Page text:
Although major technological advances in optical imaging techniques over the last two decades have resulted in significant improvement in the recognition of suspicious pigmented lesions, experts say that the dermatoscope remains an irreplaceable tool in the armamentarium of dermatologists to more closely view and accurately assess the pigmented lesion under scrutiny.

“For the foreseeable future, I do not anticipate anything to be able to replace dermoscopy as the dermatologist’s stethoscope,” says Eric Tkaczyk, M.D., Ph.D., F.A.A.D., director of the Vanderbilt Translational Skin Imaging Clinic.

“The dermatoscope offers an immediate image that provides much more information than you can get with your standard physical exam, enabling physicians to dramatically increase both their sensitivity and specificity when evaluating suspicious pigmented lesions,” he adds. Dr. Tkaczyk also is assistant professor of dermatology at Vanderbilt University Medical Center, assistant professor of Biomedical Engineering at Vanderbilt University, and attending Dermatologist at the Nashville VA Medical Center, Nashville, Tenn.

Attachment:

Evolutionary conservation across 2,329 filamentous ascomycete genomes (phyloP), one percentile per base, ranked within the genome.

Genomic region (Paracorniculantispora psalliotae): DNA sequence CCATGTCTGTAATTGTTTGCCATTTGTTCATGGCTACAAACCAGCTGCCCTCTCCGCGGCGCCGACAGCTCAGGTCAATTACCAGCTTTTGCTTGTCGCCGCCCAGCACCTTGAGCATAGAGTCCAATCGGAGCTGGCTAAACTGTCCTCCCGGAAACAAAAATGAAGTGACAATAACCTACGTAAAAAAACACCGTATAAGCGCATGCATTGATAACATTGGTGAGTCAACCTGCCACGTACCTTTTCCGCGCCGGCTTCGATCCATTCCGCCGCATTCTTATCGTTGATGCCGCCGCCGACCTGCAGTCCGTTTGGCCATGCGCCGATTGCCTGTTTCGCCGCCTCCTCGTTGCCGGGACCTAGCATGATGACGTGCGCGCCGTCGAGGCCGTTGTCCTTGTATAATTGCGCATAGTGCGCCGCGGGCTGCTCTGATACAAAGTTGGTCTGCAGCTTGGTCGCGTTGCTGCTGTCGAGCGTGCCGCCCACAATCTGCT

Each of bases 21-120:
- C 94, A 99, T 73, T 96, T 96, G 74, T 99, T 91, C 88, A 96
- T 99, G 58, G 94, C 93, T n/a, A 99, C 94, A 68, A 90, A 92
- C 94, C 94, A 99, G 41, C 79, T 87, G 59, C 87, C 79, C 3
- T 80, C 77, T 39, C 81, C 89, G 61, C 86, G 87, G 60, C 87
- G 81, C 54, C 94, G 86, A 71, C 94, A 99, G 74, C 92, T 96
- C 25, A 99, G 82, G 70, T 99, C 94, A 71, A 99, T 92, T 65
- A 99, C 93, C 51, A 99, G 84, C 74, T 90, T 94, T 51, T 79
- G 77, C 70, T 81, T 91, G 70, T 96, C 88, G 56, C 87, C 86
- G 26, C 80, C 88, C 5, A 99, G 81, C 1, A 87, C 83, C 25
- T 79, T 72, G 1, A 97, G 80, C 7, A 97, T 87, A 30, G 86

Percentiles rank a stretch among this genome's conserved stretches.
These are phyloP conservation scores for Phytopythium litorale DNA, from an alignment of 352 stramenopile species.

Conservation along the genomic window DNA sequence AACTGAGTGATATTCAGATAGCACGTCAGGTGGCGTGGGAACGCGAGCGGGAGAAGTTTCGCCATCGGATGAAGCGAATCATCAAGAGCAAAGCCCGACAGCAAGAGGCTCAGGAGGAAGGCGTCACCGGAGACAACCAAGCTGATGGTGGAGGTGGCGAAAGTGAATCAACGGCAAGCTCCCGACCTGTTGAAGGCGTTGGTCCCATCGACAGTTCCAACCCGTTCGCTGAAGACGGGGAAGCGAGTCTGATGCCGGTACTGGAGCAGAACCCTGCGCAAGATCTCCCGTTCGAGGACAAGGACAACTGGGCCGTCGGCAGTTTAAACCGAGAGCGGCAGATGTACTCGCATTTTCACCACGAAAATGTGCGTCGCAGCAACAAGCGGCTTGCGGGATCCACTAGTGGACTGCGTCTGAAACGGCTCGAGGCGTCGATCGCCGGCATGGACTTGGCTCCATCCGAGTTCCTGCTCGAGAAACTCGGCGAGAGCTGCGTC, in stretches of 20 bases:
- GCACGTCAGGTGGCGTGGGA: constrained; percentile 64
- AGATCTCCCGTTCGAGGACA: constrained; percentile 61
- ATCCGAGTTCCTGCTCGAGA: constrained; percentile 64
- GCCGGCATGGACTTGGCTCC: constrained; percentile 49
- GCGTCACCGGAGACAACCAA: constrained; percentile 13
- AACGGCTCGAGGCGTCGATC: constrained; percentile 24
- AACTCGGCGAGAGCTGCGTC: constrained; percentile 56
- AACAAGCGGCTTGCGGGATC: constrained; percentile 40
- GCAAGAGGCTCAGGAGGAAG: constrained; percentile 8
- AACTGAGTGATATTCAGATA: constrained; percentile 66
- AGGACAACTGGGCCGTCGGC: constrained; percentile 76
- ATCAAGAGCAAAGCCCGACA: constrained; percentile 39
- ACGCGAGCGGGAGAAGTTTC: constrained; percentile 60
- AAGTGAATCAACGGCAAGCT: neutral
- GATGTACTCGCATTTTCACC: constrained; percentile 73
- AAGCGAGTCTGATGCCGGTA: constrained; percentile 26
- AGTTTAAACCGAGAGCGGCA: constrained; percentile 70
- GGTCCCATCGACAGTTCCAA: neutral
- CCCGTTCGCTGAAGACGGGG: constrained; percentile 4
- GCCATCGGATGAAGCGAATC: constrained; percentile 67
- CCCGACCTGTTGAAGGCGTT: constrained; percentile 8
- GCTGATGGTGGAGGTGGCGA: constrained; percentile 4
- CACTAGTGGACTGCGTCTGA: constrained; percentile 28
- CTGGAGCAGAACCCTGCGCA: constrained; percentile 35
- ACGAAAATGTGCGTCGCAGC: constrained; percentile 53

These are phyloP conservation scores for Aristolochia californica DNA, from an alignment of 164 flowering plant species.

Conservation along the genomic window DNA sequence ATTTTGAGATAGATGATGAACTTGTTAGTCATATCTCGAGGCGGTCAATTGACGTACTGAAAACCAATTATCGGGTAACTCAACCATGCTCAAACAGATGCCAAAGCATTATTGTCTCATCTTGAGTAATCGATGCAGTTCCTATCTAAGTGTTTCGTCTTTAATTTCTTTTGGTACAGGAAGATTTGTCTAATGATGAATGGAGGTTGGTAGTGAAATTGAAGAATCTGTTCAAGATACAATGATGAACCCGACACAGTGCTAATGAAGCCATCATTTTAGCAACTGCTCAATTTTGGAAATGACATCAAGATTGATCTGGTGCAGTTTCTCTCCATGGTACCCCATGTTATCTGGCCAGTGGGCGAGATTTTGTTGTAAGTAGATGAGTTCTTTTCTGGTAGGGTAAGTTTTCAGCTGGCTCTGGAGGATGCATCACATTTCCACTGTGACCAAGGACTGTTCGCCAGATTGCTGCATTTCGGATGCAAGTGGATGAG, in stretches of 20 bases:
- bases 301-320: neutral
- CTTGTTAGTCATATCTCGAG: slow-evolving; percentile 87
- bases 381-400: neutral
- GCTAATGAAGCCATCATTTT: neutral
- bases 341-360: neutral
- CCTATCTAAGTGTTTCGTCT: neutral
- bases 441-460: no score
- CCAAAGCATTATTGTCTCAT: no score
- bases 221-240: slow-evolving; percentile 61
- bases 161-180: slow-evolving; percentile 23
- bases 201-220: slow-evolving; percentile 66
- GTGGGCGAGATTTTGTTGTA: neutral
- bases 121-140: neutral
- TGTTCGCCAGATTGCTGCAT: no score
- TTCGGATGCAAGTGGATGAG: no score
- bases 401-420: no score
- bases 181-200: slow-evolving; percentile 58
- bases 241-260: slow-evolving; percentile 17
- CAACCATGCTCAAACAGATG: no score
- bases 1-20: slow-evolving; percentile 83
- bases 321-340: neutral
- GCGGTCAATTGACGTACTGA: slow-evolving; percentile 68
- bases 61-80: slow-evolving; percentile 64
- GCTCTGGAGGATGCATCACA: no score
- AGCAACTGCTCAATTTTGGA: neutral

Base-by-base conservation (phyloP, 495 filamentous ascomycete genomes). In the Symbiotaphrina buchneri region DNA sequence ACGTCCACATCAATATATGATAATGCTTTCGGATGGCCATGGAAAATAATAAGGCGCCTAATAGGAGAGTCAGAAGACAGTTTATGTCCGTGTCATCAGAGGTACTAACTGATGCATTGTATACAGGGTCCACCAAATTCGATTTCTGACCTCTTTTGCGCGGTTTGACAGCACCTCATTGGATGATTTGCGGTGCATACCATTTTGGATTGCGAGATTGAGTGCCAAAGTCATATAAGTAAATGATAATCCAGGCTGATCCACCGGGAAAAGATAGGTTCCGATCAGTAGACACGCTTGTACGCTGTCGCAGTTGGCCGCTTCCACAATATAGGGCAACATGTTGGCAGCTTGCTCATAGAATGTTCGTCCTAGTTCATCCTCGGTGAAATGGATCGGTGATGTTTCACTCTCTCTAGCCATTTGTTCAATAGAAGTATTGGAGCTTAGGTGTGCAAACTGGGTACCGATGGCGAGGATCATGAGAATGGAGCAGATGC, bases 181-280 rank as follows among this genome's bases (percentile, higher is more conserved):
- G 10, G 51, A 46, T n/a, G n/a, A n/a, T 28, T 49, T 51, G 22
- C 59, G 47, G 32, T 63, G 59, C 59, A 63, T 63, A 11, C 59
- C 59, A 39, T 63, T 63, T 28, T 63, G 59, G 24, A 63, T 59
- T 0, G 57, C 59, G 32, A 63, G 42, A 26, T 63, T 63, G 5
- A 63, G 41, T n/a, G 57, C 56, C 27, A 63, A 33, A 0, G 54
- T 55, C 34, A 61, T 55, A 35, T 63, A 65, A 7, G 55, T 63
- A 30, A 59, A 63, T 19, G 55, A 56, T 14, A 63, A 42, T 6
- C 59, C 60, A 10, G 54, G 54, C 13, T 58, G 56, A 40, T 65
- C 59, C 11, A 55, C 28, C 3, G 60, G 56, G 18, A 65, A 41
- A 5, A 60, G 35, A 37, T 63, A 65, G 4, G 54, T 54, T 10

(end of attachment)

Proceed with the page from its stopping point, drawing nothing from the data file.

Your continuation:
As more advanced imaging and other noninvasive diagnostic techniques continue to emerge, Dr. Tkaczyk believes that there will be an increase in the utilization of these other innovative techniques including some that interface with dermoscopy, such as non-dermatologist assessment of dermoscopic lesions (i.e. artificial intelligence and Tele-Health). 

To date, the strongest data gathered from clinical studies is on RCM. Compared to other emerging techniques, this data has significantly helped the technology overcome once challenging issues including reimbursement from Medicare, Medicaid, and other insurances, as well as expedite the process of the technology’s widespread implementation and integration into practice.